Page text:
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Discussion Starter #1
ok - Maybe I should clarify. I'm putting together a "teaching" situation, and I need to explain what a two stage trigger is. I have an AR-15 that is single stage, and I thought I could use the beretta 96 as an example of a two stage trigger.
Also in my earlier post I meant to say that there is a small amount of play before the trigger stops and you know any more force will engage the hammer - and the gun fires.
I have emailed beretta tech support - no reply yet - I'd appreciate it if someone could verify this for me.
Thanks,
Hollow
 
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223HollowPoint said:
ok - Maybe I should clarify. I'm putting together a "teaching" situation, and I need to explain what a two stage trigger is. I have an AR-15 that is single stage, and I thought I could use the beretta 96 as an example of a two stage trigger.
Also in my earlier post I meant to say that there is a small amount of play before the trigger stops and you know any more force will engage the hammer - and the gun fires.
I have emailed beretta tech support - no reply yet - I'd appreciate it if someone could verify this for me.
Thanks,
Hollow
I'd call beretta usa, you'll be waiting awhile to get that e-mail back. :) I learned long ago that if need a question answered from beretta, the quickest way is a phone call. (800) 636-3420

This site may help you a bit...He talks briefly about his 2 stage trigger on his Beretta 87.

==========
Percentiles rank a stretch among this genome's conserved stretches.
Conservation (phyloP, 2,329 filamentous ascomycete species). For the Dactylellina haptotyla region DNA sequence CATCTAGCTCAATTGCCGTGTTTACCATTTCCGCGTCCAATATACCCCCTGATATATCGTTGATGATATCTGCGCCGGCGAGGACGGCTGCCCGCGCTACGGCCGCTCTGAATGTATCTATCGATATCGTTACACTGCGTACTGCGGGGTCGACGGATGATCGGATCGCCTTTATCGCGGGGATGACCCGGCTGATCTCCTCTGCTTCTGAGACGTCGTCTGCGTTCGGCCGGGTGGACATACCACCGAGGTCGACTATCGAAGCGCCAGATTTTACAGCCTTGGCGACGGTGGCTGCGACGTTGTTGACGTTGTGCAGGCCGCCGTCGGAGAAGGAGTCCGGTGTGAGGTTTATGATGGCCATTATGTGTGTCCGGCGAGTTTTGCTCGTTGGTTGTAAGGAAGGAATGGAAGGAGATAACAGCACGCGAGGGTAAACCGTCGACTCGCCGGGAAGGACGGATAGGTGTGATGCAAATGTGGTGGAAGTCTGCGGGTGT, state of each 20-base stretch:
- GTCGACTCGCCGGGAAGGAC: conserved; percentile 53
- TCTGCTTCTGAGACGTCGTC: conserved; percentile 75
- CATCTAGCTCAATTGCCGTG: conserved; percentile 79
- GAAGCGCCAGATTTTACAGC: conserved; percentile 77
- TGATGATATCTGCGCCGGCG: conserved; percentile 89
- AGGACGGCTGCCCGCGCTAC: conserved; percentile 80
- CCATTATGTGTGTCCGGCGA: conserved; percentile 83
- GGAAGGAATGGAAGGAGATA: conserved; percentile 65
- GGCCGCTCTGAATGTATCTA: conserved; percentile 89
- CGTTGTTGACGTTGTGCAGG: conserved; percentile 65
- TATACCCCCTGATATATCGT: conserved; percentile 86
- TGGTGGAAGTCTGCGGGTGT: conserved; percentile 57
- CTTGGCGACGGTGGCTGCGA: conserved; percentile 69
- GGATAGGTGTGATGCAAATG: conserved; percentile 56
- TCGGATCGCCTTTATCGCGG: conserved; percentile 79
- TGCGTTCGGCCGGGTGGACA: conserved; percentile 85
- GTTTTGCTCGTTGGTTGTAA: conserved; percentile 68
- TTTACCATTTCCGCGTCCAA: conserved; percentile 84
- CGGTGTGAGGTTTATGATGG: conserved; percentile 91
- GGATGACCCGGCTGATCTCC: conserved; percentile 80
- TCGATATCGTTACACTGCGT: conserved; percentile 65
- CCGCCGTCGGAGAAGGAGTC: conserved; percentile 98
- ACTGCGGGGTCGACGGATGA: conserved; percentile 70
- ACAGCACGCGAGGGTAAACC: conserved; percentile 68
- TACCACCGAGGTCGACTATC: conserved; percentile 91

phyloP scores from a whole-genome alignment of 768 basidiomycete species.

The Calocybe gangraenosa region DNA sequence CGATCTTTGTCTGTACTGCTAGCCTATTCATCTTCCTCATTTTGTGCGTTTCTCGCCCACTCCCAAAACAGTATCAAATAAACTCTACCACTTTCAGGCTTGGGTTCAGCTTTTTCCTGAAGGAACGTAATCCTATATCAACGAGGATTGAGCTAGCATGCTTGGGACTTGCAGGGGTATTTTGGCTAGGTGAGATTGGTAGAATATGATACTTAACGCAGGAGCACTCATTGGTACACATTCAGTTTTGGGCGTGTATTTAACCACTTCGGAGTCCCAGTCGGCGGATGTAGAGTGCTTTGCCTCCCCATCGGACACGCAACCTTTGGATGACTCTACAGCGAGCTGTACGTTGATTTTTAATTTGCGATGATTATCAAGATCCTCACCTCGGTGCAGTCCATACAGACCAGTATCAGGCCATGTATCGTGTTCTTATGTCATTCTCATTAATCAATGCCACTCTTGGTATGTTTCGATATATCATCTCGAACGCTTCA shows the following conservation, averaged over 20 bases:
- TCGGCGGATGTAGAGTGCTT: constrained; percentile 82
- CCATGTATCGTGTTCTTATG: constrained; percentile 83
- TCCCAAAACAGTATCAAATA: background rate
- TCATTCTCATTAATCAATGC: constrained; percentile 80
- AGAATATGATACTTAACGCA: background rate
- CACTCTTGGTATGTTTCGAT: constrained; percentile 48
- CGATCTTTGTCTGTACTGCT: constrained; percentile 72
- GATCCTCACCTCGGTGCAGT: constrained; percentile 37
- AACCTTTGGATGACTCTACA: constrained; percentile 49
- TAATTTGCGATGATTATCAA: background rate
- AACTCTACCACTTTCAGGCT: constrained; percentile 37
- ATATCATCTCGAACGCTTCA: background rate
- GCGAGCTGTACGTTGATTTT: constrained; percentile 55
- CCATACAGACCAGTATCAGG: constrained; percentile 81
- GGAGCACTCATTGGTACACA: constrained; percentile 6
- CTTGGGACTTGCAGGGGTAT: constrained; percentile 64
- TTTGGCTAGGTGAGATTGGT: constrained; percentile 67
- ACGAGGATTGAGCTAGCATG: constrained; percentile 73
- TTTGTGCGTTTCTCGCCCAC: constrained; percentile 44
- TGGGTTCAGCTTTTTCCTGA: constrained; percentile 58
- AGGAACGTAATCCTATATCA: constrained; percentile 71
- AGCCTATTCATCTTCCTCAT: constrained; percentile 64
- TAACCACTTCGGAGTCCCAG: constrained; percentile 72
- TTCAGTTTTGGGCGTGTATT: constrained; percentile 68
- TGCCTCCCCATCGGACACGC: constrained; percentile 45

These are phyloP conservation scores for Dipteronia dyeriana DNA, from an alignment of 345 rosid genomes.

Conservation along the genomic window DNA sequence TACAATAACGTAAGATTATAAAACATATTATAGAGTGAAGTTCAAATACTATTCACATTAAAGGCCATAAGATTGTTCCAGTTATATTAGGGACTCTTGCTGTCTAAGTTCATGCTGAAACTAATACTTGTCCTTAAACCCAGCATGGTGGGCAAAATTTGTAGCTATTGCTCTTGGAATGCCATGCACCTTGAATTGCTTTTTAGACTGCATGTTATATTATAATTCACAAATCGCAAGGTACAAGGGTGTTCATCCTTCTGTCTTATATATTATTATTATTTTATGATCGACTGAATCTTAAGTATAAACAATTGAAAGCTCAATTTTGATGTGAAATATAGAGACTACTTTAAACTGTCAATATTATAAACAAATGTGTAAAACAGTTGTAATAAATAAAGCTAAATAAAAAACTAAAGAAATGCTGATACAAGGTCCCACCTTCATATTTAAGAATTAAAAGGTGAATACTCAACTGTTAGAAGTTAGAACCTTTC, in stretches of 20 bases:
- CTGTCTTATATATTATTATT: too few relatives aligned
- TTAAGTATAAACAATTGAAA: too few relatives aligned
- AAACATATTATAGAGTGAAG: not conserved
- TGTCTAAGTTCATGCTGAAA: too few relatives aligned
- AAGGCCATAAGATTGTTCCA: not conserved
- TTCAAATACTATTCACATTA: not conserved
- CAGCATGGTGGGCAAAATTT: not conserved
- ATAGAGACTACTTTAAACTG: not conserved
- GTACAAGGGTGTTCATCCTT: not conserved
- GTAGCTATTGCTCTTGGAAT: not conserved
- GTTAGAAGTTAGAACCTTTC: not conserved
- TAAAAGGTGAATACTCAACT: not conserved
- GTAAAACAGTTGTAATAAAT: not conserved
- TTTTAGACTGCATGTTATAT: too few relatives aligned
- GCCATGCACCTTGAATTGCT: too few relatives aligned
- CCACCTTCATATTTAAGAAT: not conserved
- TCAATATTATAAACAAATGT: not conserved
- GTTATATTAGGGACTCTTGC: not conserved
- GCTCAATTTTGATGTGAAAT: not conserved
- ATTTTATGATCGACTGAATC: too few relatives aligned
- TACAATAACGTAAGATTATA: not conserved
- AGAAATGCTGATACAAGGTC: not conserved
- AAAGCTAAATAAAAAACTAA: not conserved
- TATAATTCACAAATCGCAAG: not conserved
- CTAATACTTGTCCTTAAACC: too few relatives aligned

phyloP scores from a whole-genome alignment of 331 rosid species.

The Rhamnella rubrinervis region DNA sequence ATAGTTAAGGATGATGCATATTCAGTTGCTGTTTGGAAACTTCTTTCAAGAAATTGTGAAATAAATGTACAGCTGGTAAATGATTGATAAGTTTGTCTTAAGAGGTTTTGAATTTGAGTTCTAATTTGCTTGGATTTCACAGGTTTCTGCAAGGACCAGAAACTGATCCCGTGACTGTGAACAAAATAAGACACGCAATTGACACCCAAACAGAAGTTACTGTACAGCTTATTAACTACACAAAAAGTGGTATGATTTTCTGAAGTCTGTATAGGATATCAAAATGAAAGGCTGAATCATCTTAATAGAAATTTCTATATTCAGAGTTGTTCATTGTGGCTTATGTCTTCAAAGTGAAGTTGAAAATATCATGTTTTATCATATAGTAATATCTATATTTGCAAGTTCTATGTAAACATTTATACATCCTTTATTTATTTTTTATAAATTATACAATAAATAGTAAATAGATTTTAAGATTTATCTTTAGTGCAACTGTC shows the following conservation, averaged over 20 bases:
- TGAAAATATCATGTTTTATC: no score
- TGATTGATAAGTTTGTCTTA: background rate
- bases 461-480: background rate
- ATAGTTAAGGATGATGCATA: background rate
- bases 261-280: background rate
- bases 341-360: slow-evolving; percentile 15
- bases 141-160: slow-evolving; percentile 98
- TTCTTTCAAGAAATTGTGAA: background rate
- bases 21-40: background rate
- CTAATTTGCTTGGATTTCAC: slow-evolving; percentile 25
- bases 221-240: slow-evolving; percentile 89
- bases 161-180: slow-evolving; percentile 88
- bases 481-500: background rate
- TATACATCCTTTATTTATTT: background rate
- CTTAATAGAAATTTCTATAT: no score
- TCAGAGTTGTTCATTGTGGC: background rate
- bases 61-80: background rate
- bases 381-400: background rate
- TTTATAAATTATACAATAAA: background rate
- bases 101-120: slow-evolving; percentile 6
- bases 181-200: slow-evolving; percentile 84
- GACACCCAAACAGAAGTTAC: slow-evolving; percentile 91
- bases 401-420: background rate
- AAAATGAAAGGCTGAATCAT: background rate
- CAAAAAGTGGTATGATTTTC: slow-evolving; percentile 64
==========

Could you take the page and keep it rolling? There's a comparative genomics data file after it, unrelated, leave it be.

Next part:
http://www.ssaa.org.au/newssaa/101-StoriesReviews/handguns/beretta87.html
 

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I just checked google - one of the sites stated that a two stage trigger means that the trigger is doing something other than just breaking the sear when you move it - a one-stage trigger is quick, short and crisp; a two stage trigger is longer.

The trigger on the 92/96 is so long because it has to slowly raise up the firing pin block, then the sear breaks.

This is my best guess at the two stage trigger
 
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Greetings...

Yes - a 2 stage trigger is one that travels a bit = before engaging the sear and releasing the hammer/firing pin...


Why? Because a 2 stage trigger is MORE accurate over all - it enforces intention - in other words, you must PULL the trigger to discharge...

Your finger is put at the VERY point of discharge - and flinch/TIME is reduced to it's minimum....
 

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Trying shooting a stock Springfield XD. That to me is a 2 stage trigger. There's PLENTY of pre-travel. It's not a double action trigger so you're not prepping any firing mechanism during the pre-travel period. It's just slack (stage 1).
 

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Discussion Starter #7
Sorry I didn't get back to this. But for those that might care, I called Beretta and they confirmed that the 92/96 does NOT have a 2 stage trigger. I almost said it did in my podcasst - "phew"

:smt023
 

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If you will forgive the intrusion of an old sixgunner, the double action revolver is often fired as a "two-stage" pull.

As the trigger is cycled, it unlocks and rotates the cylinder and cocks the hammer in a smooth pull, then there is a noticable pause and more pressure is applied to fire the revolver. There is a definite hesitation. This as opposed to one long smooth continuous pull.

It firing double action with single action control.

Make sense?

Bob Wright
 
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